Cultural differences, customs/rituals, health, hygiene

Bottom’s Up!

 

Coveted roll of toilet paper during the Covid-19 Pandemic. © Norine Dresser photo collection, 2020.

 

What’s with all the toilet paper hoarding here in the U.S.? Does it seem strange to you? Truthfully, tell me how many rolls do you have in reserve?

Toilet paper has become such a treasured item, that when my Passover Seder meal was delivered from the Alevy Chabad Jewish Center here in Las Cruces, they also brought a cellophane-wrapped TP roll as a bonus.

I can’t say for sure, but in my memory when I was a child I used an outhouse while staying at my paternal grandparents’ cabin near Carbon Canyon in Southern California. I can’t remember what we used to clean ourselves afterward, but in stories and in films it seemed that it was either magazine or newspaper pages.

Sharon Hudgins, in a letter to the New Yorker, recalls teaching in post-Soviet Russian during the 1990s. At her university, there was no toilet paper at all. Instead they used pages from old textbooks on Marxism-Leninism.

I’ve read numerous articles about why we hoard toilet paper, and the one that resonates most with me is that we are attempting to exert control over our lives at a time when deadly circumstances are beyond our control.

Much of our TP panic is culturally motivated. There are other parts of the world where toilet paper is not the preferred method of cleaning one’s bum.

Multi-functional watering can for those who prefer water for after- toilet cleansing.  © Norine Dresser photo collection, 2020.

 

While living in Southern California, I used to visit some Iranian Muslim friends. I noted a watering can in each bathroom. They informed me that in Iran, most homes had bidets because they believe that water is the most hygienic way to clean one’s self. Since most American bathrooms lack bidets, having a watering can nearby can simulate the effect.

Water is the preferred cleansing method in many parts of Asia, India, Islamic Middle East, and Europe. In Italy, in 1975, a hygiene law stated: “For each accommodation, at least one bathroom must be equipped with the following sanitary facilities: toilet, bidet, bath or shower, washbasin.

During this pandemic crisis, some Americans have reconsidered that if they had bidets, they wouldn’t have to depend so much on toilet paper.

According to an article in the Guardian, if Americans gave up toilet paper, they could keep 15m trees from being turned into pulp every year. Manufacturing a roll of toilet paper requires 37 gallons a roll. Bidets save both trees and water, using only one-eighth a gallon per flush.

Jason Ojalvo, CEO of Tushy, a bidet company founded in 2015, claims that in the first week of March, 2020, sales doubled, then two days later sales tripled; then it was 10 times the normal sales. A few days after that, business peaked at a million-dollar sales per day.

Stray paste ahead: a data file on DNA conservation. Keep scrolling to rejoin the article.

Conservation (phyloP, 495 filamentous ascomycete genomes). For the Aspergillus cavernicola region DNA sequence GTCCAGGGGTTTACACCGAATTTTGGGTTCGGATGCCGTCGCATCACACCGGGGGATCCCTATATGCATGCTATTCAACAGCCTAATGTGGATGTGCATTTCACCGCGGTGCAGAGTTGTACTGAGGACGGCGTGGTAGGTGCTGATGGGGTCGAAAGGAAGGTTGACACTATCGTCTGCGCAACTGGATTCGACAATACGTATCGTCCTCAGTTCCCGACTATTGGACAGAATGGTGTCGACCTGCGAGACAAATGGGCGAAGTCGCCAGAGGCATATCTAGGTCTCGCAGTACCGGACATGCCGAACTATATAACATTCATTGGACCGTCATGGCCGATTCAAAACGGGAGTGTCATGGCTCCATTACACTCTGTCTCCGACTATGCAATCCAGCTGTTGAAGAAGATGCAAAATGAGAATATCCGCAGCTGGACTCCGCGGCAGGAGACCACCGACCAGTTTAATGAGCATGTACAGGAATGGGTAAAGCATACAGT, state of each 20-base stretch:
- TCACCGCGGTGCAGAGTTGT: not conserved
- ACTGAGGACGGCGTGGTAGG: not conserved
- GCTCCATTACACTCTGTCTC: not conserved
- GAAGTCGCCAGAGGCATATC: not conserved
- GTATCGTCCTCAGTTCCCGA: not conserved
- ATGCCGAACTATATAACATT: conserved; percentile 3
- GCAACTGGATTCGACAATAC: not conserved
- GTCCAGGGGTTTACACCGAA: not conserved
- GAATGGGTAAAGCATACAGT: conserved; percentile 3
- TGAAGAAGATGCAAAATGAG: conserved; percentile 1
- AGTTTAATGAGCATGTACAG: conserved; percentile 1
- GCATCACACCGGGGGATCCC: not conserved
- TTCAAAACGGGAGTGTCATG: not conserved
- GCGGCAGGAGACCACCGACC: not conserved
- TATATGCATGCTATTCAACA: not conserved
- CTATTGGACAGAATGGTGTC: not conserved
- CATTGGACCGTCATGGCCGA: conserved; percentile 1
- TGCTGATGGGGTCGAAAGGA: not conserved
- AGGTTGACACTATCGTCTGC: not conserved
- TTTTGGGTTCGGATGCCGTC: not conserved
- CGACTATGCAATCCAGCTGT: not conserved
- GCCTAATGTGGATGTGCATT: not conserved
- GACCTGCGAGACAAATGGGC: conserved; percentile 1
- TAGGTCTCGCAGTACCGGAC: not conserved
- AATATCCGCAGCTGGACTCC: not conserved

Visitors to Japan marvel at their toilets. They have heated seats; posterior and front washes; adjustable water temperature; nozzle sterilization; adjustable water pressure; air deodorizer; white noise, even classical music to mask natural sounds; automatic lids and seats that lift up and down; with additional features of self-flushing; self-cleaning; warm dry air or air conditioning for hot days.

The newest trend has a small water basin located on top of the tank cover. After toileting, people wash their hands, then flush the used water from the basin that then drains into the tank and into the bowl.

 

Before flushing, user washes hands in basin attached to water tank.

 

So how much will one of these fancy toilets cost? Fifty K more or less. I’m afraid that’s not within my budget, but I can dream, can’t I?

 

Norine Dresser is a folklorist who would love to have one of those fancy Japanese toilets.

 

norinedresser.org

 

Cultural differences, racism

Here We Go Again (unfortunately)!

 

Chinese American pin to refute Japanese ancestry and avoid assault during WWII. Pin owned by George Tom. © Copyright IHSF, Las Cruces, NM, 2020.

 

A Facebook post tells of a hospital patient who refuses to be examined by an Asian doctor. Prior to that, a different post tells of a Chinese international student at UNM in Albuquerque, who was distraught when going to his dorm room. Pranksters had draped his door with plastic and a sign, “Quarantine. Keep Out.” The student didn’t find it funny. He felt threatened.

For weeks, we have seen photos of empty Chinese restaurants whose patrons fear feasting there because of the Covid-19 Virus. And up to now, Americans have always savored Chinese food.